Dec. 14-15, 1774, several hundred men overpowered the small British garrison at Castle William & Mary, now Fort Constitution, New Castle, and removed quantities of military supplies. These raids, set off by Paul Revere’s ride to Portsmouth on Dec. 13, were among the first overt acts of the American Revolution.
Located near the intersection of Main Street (NH 1-B) and Wentworth Street in New Castle.
Fort Constitution was listed on the National Register in 1973.
ASK ANYONE outside of New Hampshire about Paul Revere’s ride and they’ll tell you about one he never even finished. In 1774, he rode all the way to Portsmouth where he helped start the Revolution months before Concord and Lexington.
Word of the tea party in Boston reached Portsmouth in December of 1773, and while no tea was spilled in New Hampshire waters, a merchant who had prudently removed a tea shipment from his Portsmouth warehouse to Halifax, Nova Scotia, had his house windows broken by an angry mob.
When Royal Provincial Governor John Wentworth pushed to strengthen the garrison at Fort William and Mary against local unrest, the Provincial Assembly balked, granting only enough money for an officer, three men, and their equipment. When Governor Wentworth later threw the assembly out of their chamber for holding what he called an illegal meeting, they moved to a local tavern and planned for a Provincial Congress to meet later in Exeter. That body moved to send aid to the occupied and blockaded Boston. Word of restrictive Acts of Parliament and a rumored secret arms embargo against the colonies traveled just ahead of Revere, and his arrival bolstered other rumors of a British ship from Boston carrying troops to occupy Portsmouth.
The very next day, about 200 men gathered in Portsmouth and started to march to the fort. The small garrison at Fort William and Mary (a Captain Cochran and five men) were warned that this angry mob was headed their way. By the time the mob reached the gates of the fort, it had swelled to 400 with the addition of men from New Castle and Rye.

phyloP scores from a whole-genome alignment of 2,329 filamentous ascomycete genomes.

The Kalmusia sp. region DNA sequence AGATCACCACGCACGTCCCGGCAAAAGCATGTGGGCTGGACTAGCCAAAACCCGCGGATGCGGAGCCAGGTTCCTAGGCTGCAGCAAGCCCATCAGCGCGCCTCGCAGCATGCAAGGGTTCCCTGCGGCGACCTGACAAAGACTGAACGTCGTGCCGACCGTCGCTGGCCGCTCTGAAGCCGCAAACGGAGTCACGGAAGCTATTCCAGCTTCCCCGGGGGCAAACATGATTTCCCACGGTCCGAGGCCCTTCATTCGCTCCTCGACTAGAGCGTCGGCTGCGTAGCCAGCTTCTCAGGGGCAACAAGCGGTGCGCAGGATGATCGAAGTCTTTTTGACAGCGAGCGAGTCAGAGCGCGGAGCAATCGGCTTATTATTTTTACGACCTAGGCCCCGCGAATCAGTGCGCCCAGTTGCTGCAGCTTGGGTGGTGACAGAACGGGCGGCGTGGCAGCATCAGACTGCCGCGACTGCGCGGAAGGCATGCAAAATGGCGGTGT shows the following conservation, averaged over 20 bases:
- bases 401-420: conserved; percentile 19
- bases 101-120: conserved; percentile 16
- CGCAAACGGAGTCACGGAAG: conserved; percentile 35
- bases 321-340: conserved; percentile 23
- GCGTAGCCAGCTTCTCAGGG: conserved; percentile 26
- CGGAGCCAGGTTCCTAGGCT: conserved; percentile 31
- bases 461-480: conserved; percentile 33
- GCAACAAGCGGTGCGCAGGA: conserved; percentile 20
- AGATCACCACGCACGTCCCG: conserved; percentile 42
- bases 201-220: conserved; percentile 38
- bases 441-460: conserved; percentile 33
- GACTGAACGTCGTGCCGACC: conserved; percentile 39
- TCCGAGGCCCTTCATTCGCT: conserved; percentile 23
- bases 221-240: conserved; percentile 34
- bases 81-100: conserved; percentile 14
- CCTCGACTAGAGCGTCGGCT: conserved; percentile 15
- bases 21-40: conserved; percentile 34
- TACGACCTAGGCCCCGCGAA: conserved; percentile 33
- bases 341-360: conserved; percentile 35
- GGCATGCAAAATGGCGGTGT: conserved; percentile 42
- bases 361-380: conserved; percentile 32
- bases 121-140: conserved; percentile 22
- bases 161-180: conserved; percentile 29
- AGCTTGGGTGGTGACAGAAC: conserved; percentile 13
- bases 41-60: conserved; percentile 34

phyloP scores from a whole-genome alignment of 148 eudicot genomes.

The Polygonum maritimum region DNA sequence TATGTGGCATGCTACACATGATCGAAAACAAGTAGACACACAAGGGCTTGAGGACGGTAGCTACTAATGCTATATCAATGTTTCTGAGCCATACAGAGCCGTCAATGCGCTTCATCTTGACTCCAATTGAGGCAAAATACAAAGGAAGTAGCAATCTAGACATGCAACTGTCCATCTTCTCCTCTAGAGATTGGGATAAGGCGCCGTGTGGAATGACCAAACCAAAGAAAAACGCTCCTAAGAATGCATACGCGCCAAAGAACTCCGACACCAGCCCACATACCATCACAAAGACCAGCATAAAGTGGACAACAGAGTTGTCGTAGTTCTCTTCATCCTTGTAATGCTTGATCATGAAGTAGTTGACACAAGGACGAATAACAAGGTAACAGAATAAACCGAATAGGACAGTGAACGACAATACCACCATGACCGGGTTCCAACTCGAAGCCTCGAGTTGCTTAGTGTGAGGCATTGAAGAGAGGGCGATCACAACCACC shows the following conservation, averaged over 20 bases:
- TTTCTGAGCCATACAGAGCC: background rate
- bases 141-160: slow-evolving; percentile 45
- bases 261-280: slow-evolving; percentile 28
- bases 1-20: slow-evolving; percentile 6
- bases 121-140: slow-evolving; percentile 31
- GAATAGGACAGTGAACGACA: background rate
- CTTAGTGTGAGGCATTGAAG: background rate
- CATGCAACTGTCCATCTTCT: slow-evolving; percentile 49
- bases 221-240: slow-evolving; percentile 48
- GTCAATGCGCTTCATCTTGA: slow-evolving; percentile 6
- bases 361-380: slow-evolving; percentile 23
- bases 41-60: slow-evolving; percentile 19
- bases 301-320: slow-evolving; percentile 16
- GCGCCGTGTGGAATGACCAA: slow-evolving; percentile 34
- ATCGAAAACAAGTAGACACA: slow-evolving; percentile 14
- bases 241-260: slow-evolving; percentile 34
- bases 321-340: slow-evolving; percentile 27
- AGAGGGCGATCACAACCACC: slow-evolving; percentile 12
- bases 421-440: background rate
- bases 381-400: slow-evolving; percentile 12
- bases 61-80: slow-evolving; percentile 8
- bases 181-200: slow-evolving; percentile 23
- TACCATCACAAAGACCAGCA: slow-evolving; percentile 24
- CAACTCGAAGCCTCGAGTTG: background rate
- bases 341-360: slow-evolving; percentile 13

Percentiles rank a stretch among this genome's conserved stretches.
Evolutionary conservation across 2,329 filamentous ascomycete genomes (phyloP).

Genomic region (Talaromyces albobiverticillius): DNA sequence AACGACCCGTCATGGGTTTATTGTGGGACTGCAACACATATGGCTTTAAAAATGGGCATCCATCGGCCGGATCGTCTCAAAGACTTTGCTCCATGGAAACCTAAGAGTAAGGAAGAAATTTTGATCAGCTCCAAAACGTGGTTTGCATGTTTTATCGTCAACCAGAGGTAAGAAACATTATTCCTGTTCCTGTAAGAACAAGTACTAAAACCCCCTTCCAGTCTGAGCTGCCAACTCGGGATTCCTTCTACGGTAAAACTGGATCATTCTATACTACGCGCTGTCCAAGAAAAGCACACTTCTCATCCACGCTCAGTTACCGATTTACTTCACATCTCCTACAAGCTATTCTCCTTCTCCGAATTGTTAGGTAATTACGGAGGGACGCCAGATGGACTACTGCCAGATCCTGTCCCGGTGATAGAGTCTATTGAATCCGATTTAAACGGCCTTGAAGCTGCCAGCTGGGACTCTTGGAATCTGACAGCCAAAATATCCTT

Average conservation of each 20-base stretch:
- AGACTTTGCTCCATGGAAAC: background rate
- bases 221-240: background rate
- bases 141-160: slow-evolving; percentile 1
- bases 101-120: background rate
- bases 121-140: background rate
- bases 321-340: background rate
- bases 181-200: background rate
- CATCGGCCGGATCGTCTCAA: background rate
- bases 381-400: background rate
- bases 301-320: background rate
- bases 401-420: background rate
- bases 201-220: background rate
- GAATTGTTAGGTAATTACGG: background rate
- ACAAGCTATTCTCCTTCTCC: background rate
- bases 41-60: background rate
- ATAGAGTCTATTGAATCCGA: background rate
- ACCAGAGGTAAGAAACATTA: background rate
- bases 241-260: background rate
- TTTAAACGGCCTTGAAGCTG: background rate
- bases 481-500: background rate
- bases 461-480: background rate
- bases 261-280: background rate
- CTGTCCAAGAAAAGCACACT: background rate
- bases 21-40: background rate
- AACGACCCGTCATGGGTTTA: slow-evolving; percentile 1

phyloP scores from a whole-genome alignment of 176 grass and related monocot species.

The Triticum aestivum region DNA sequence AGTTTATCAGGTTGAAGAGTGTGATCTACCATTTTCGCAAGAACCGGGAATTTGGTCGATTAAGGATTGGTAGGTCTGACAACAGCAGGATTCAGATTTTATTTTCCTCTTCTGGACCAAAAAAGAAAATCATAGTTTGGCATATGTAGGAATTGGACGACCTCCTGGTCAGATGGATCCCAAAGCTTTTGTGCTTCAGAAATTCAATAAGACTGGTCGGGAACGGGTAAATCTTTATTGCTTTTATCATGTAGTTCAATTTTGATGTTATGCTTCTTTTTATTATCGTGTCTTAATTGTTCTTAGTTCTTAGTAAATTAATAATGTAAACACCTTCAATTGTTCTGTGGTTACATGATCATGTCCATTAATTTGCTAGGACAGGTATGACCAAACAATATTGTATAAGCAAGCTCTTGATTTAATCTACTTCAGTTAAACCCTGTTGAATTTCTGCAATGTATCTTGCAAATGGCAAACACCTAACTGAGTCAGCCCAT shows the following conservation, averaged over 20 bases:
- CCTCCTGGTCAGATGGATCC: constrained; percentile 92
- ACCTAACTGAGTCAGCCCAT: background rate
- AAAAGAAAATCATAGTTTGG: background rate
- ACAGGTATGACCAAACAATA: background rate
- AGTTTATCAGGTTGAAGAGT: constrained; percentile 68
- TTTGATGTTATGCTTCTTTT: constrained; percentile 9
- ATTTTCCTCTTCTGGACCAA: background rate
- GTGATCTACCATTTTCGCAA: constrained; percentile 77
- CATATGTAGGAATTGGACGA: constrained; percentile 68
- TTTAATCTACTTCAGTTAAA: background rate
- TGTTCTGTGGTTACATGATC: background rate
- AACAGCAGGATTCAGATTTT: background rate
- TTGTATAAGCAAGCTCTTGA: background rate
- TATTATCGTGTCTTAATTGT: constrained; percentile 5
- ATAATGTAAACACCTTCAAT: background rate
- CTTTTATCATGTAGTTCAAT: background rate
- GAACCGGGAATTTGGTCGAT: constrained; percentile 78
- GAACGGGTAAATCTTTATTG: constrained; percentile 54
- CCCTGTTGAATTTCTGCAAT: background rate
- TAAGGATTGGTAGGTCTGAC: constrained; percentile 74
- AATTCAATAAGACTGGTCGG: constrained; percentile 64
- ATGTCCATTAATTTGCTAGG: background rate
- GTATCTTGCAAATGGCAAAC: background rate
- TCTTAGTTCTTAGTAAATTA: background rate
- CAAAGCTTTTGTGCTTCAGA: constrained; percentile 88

Shots were fired. No one was hurt, but the defenders were overwhelmed. Nearly 100 barrels of gunpowder were spirited out of the fort and loaded on moses boats and gundalows to be hidden in nearby towns—half of it in Durham and Exeter.
Meanwhile, back in Portsmouth, Wentworth sent word to the British command in Boston to send ships and soldiers, pronto. John Sullivan and other men from Durham surrounded the Province House, demanding to know if British reinforcements were coming—remember, that’s how this whole thing started—the Governor coyly replied that “none were expected.” The Durham men dispersed but reassembled later to finish pillaging the fort.
Then things started happening fast. By the end of May, 1775, rebel militia started to occupy Portsmouth. On the 13th of June, the Governor found it prudent to move from his mansion to the fort, now back in Crown hands and under the protective guns of the H.M.S. Scarborough.
On the 17th, New Hampshire men outnumbered those from either Massachusetts or Connecticut at Bunker Hill, and it’s likely that some of the powder seized during these raids found its way there.
On June 23, the Governor and his family boarded the Scarborough and sailed to British-occupied Boston.1 When Governor Wentworth sailed out of Portsmouth Harbor, New Hampshire was completely free of British occupation and rule, the first of the thirteen colonies to be so.
1 The Governor’s career wasn’t quite over, though it did take a step or two back. After a multi-stage retreat (Boston-to-Nova Scotia-to-London), Wentworth returned to North America as the Lieutenant-Governor of Nova Scotia and spent the rest of his life there. When he died in 1820, he was buried in the crypt of St. Paul’s Church in Halifax, which still stands, making it the oldest building in Halifax (1750), and the oldest surviving Protestant church in Canada. When the Diocese of Nova Scotia was created in 1787, it became the seat of the Bishop and the first Anglican cathedral outside of Great Britain.